When talking about one of the most famous animals of the Arctic, we are, of course, talking about the polar bear. These animals have an adorable appearance, but they are also trained hunters who are not afraid to use their teeth and claws. Want to know more about these exceptional animals? Then read on to find some fun facts about them!
1) Polar Bears Are Classified as Vulnerable
The IUCN always maintains a list of endangered or vulnerable animals. The polar bear is officially vulnerable, mainly due to the change of the Atlantic Ocean. Much of this ocean used to be covered in ice, making it the perfect home for polar bears, but unfortunately, this ice is disappearing at an accelerating rate. Besides, polar bears are increasingly being hunted, as they are more likely to be found near people.
2) Oil Leaks Threaten Their Living Environment
The polar bear’s habitat is getting smaller but also dirtier. This is because oil spills continue to occur in the vicinity of polar bears. The oil may affect the bears, but it also causes their prey to become oiled. This makes it much harder for the bears to find a good bite to eat. Even if an oil spill occurs hundreds of miles away, it can still affect polar bears’ habitat.
3) They Are True Hunters
Like a true predator, a polar bear has to hunt to get its daily food. They spend half their lives hunting prey. Seals, in particular, are a popular snack for polar bears, as these animals have a significant layer of fat. There’s just one problem because polar bears are not very good at hunting. They only manage to catch an animal 10 to 20 percent of the time. Their success depends mainly on the time of year.
4) Polar Bear Mothers Do Not Eat for Months
As a mother, you often have to sacrifice, and that’s especially true for polar bears. When a polar bear gives birth, she digs a large ice cave where she can barely turn her butt. There she gives birth and waits for months until her young are big enough to face the outside world. That means that the mother bear cannot eat or drink for several months. That’s no problem because she eats as much as she can to bridge that period during her pregnancy.
5) Their Fur Is Not Really White
Polar bears are known as the friendly white bears that live around the North Pole. However, these bears are not white at all. Their fur contains no pigment and is even transparent. The core of each hair is completely hollow, which makes these hairs reflect light very well. Thanks to this reflection, the hairs appear white to us. Some polar bears do not look white at all but somewhat yellow. This is because the fur has become dirty. When the polar bear loses its old skin and produces new fur, the bear will return to a regular white appearance.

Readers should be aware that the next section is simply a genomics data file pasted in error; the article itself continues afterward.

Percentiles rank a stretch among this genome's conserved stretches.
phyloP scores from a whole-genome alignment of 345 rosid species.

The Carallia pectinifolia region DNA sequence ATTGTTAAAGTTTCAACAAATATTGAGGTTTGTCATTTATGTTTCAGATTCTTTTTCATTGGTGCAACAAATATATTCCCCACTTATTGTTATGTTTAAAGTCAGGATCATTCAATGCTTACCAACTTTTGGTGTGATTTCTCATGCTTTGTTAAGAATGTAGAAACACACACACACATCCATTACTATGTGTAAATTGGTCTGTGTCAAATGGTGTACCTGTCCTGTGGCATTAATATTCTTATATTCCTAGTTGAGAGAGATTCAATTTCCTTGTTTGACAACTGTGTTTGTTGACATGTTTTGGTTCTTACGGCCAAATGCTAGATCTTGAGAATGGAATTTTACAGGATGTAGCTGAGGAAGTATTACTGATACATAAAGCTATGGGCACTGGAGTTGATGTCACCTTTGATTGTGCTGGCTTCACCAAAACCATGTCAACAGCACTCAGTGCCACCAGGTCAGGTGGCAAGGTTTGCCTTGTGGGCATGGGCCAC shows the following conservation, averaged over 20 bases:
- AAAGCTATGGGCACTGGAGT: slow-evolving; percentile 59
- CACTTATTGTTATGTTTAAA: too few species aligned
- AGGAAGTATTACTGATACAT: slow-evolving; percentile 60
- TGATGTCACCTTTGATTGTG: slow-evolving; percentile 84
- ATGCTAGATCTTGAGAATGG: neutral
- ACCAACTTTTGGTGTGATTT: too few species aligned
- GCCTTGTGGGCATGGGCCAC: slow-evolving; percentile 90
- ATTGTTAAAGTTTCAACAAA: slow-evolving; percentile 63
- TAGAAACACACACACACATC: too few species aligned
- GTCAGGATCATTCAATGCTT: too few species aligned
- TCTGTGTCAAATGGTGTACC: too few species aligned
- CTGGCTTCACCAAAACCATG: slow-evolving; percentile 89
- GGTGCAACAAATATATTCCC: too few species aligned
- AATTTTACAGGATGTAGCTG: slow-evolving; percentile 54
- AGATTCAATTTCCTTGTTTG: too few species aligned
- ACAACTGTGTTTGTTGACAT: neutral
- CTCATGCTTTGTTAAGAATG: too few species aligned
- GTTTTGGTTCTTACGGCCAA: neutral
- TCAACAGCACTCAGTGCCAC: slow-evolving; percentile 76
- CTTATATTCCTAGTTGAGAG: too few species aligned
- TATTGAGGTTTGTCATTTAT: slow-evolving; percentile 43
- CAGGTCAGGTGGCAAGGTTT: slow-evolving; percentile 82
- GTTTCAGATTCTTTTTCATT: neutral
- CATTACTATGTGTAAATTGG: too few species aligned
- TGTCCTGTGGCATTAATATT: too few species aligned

6) They Live Near the North Pole
You will only find polar bears naturally in the Arctic area. These animals are entirely made for a frigid climate. For example, polar bears are capable of not eating anything for months at a time. It has to be that way because food is not available to everyone at the North Pole. Therefore, these predators have no territory of their own. They have to be constantly on the lookout for their next meal. Despite all these qualities, you will not find them near the South Pole.
7) Their Legs Are Special
Walking all day on ice and snow is, of course, not easy. That’s why polar bears’ paws are specially designed for these frigid conditions. For example, their paws are no less than thirty centimeters long, so that they can distribute their weight evenly. Besides, they have several small protrusions on the soles that give them a better grip. This dramatically reduces the chance of the animals slipping on slippery ice, and they find their balance using their strong claws.
8) They Are Good Swimmers
Most polar bears spend much of their time in the water. What’s more, they have the perfect paws for it. Thanks to the large surface area of their claws, they appear to swim with paddles. This makes them very fast and allows them to determine their direction in the water quickly. The fur of polar bears is also very resistant to water. This is important because it prevents the animals from becoming hypothermic in the freezing ocean. A thick layer of natural fat also contributes to this.